Movember: More Than Just Below The Belt!
Updated: 6 days ago
As we embark on the month of November, we look around and see a barrage of moustaches; some quite appealing, some barely there and others reminiscent of Captain Hook. The legendary Movember gently surrounds us, and we can’t help but imagine if more moustaches are clandestine under the many masks. This moustache trend was initiated by the Movember charity, a global supporter of men’s health, particularly prostate and testicular cancer. This charity does shed light on the important fact that cancer is more prevalent in males than females and unfortunately men aren't as consistent with check ups/physician appointments. Hence Movember is a nice little reminder that it’s important to expand awareness on mens cancers; promote regular physician check ups and recognize that men’s cancers extend beyond just below the belt! In fact, men get breast cancer to! Prostate Cancer is indeed the most prevalent of cancers in men, however in 2018 next to prostate, lung/bronchus cancer was the most prevalent and second to this was colorectal (2). Ironically, November is also deemed lung cancer month through the canandian cancer society (5). To best commemorate the catchy movement of Movember, let us reflect on this month as a time to build awareness for all men’s cancers, varying from lung, bone, brain and yes even breast. Let us take this month to share thoughts on and recognize all of the less popular cancers, or less ‘Hollywood’ cancers as one patient put it. Let Movember be a time to recognize all men’s cancers whether common or uncommon and show our support. On a supportive and positive note, we’ve made some amazing advances over the last decade in regard to cancers within the male population. The cancer community has made great strides in detection technologies, specificity of diagnosis and treatment regimes, over all reducing the burden of the disease on patients individually. This progress is reflected as trends in mortality rates have decreased by about 35% in males since they peaked in 1988 (2). As a country we can even more celebrate as the most recent International Cancer Benchmarking Partnership Study confirmed that Canada’s cancer survival rate actually ranks among the highest in the world (1). My bias as a physiotherapist is evident; most exciting is in the field of cancer rehabilitation, science has shown us that people with cancer do indeed have some control over the disease as exercise is indeed medicine (4). The journey is no longer only about the treatment regime but also about the benefits of maintaining physical capacity. Through exercise adherence and an individualized cancer rehab plan, many cancer related symptoms can be better managed (3,4). In addition, studies have shown positive impacts on mental well-being, function and survivorship. Each cancer journey involves its own unique presentation and specific limiting symptoms, validating the need for an individualized rehab plan. All men with cancer should ask their oncologists and physicians for rehabilitative resources in their communities to assure they can best manage their symptoms and follow exercise as medicine. Here at InReach we offer cancer rehabilitation tele-health so people with cancer can get started from anywhere without barriers to access. In closing, let us admire the array of moustaches we see, better yet those we can daringly imagine unmasked and honour this great month this is Movember, supporting all men’s cancers and the great progress ahead!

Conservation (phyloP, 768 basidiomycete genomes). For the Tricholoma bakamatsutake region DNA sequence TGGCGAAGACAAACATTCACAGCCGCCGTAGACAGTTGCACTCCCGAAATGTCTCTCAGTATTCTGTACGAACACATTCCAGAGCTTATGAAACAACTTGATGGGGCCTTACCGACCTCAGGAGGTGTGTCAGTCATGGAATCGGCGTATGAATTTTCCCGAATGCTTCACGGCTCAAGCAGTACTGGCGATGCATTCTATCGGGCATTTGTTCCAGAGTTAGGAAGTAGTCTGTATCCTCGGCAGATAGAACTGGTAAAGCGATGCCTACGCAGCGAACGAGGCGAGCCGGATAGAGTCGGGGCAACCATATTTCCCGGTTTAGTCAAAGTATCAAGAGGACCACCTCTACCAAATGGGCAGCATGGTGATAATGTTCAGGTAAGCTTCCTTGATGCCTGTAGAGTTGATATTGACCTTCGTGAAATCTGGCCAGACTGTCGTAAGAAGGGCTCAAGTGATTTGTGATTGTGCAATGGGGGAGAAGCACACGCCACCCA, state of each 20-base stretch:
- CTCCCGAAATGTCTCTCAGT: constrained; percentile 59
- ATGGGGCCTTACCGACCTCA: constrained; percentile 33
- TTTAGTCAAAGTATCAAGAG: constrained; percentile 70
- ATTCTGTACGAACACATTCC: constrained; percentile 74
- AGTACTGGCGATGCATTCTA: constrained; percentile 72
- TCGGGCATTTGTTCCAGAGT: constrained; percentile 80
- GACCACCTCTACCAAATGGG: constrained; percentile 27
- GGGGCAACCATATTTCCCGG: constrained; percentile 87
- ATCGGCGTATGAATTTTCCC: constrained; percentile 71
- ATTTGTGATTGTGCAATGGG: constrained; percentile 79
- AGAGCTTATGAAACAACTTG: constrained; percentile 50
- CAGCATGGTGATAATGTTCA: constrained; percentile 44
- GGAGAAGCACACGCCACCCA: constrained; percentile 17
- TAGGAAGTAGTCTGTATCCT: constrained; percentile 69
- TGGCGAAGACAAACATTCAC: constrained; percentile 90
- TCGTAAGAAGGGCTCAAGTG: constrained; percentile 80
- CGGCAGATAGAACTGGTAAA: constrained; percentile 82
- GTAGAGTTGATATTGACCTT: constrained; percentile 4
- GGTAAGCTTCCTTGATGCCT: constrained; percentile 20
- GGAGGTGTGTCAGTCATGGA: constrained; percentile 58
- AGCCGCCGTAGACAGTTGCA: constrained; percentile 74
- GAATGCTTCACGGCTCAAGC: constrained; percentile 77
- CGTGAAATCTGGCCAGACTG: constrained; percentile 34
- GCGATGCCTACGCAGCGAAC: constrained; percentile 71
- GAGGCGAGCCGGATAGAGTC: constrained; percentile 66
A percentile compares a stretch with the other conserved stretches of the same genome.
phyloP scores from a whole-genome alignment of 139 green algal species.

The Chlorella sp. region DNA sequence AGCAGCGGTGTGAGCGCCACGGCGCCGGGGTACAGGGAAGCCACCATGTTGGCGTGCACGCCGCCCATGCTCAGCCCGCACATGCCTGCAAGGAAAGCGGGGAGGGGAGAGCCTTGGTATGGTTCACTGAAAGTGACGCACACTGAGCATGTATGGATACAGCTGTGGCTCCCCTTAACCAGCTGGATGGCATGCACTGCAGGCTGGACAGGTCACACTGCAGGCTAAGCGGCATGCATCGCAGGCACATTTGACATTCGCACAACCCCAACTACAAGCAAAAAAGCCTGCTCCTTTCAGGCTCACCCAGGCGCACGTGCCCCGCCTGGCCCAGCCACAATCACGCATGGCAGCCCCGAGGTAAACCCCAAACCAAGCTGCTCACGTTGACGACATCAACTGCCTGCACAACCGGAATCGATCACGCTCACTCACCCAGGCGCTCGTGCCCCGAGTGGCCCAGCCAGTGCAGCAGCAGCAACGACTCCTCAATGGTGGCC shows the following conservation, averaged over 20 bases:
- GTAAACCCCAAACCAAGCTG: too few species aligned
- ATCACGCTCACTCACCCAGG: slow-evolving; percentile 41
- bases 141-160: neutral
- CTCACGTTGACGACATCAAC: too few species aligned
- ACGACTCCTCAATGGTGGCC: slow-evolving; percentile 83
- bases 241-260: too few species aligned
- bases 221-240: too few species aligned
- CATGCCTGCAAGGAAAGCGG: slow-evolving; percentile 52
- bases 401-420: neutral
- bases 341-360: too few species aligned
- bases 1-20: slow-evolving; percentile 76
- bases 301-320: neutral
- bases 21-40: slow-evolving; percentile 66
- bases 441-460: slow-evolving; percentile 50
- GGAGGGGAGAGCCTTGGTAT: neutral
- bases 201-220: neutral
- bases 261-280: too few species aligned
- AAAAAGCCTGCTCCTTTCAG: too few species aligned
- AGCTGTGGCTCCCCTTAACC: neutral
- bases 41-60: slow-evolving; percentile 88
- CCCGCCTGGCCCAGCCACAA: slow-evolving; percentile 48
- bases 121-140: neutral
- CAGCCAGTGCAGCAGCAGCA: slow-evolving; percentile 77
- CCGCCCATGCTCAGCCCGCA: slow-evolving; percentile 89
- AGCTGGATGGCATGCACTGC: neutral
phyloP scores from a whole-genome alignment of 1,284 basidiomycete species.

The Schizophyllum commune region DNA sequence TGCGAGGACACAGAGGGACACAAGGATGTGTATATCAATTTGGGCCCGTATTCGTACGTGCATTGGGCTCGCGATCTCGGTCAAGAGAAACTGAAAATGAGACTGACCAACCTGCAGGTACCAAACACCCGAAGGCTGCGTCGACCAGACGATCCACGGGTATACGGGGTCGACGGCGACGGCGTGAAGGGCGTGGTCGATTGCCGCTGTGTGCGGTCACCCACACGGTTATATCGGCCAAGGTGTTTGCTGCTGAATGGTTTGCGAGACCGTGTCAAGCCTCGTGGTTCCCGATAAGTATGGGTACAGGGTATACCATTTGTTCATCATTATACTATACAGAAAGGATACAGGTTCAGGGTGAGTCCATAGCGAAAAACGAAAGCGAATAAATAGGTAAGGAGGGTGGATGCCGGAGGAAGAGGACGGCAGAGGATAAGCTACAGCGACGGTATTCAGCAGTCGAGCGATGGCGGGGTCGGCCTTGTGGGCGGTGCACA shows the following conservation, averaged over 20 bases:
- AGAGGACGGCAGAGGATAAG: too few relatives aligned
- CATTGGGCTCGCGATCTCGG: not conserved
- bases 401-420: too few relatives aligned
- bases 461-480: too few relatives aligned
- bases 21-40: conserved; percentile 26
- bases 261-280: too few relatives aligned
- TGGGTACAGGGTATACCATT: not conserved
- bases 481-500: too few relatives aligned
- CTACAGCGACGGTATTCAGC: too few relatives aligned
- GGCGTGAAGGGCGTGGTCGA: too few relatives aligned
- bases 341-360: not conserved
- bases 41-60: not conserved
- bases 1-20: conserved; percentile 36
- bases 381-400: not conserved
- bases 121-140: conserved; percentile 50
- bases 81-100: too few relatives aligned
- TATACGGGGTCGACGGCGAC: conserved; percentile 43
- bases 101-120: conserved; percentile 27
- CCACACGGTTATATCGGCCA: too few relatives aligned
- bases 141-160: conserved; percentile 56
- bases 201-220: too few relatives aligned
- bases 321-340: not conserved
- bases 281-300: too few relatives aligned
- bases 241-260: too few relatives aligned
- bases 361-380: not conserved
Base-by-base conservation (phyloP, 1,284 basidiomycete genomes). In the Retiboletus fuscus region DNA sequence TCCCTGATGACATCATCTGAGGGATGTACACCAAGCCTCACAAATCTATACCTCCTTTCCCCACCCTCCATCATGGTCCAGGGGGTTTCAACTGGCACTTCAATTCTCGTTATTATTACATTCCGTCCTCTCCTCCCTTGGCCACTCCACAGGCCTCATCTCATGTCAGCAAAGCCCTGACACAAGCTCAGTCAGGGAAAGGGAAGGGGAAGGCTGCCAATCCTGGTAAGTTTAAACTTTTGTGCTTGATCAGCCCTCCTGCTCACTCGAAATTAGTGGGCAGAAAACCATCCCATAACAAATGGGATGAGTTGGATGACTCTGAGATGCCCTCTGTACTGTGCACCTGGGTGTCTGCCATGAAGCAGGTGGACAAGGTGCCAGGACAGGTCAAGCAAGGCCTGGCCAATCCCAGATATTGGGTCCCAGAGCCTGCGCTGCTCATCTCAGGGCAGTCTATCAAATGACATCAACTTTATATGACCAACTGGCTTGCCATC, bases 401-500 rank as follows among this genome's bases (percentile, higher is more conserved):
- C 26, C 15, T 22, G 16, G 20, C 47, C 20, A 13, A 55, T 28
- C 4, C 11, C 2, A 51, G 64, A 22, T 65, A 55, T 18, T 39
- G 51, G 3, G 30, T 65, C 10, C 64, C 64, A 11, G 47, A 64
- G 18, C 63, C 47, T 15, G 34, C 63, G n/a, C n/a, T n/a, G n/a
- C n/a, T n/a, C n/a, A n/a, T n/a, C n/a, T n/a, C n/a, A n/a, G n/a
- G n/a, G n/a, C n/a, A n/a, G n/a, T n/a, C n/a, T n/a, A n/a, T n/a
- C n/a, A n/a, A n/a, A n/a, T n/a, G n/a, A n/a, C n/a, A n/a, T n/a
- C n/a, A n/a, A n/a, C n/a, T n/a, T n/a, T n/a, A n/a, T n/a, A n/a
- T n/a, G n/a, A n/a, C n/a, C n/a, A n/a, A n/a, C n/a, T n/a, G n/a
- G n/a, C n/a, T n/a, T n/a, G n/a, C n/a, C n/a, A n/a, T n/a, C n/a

Feel free to reach out to firstname.lastname@example.org for any simple cancer rehab inquiries.
Access more cancer telerehabilitation resources at www.thecancerphysio.com
References: 1) International Agency for Research on Cancer. International Rules for Multiple Primary Cancers (ICD-O Third Edition) [Internet] Lyon, FR: International Agency for Research on Cancer; 2004.
2) “Canadian Cancer Statistics 2019 Government of Canada,” 2019.
3) “Cancer Prevention and Early Detection Facts and Figures 2019-2020 American Cancer Society.” American Cancer Society, 2019. http://www.cancer.org/. 4) Schmitz, Kathryn H., Anna M. Campbell, Martijn M. Stuiver, Bernardine M. Pinto, Anna L. Schwartz, G. Stephen Morris, Jennifer A. Ligibel, et al. “Exercise Is Medicine in Oncology: Engaging Clinicians to Help Patients Move through Cancer.” CA: A Cancer Journal for Clinicians 69, no. 6 (2019): 468–84. https://doi.org/10.3322/caac.21579.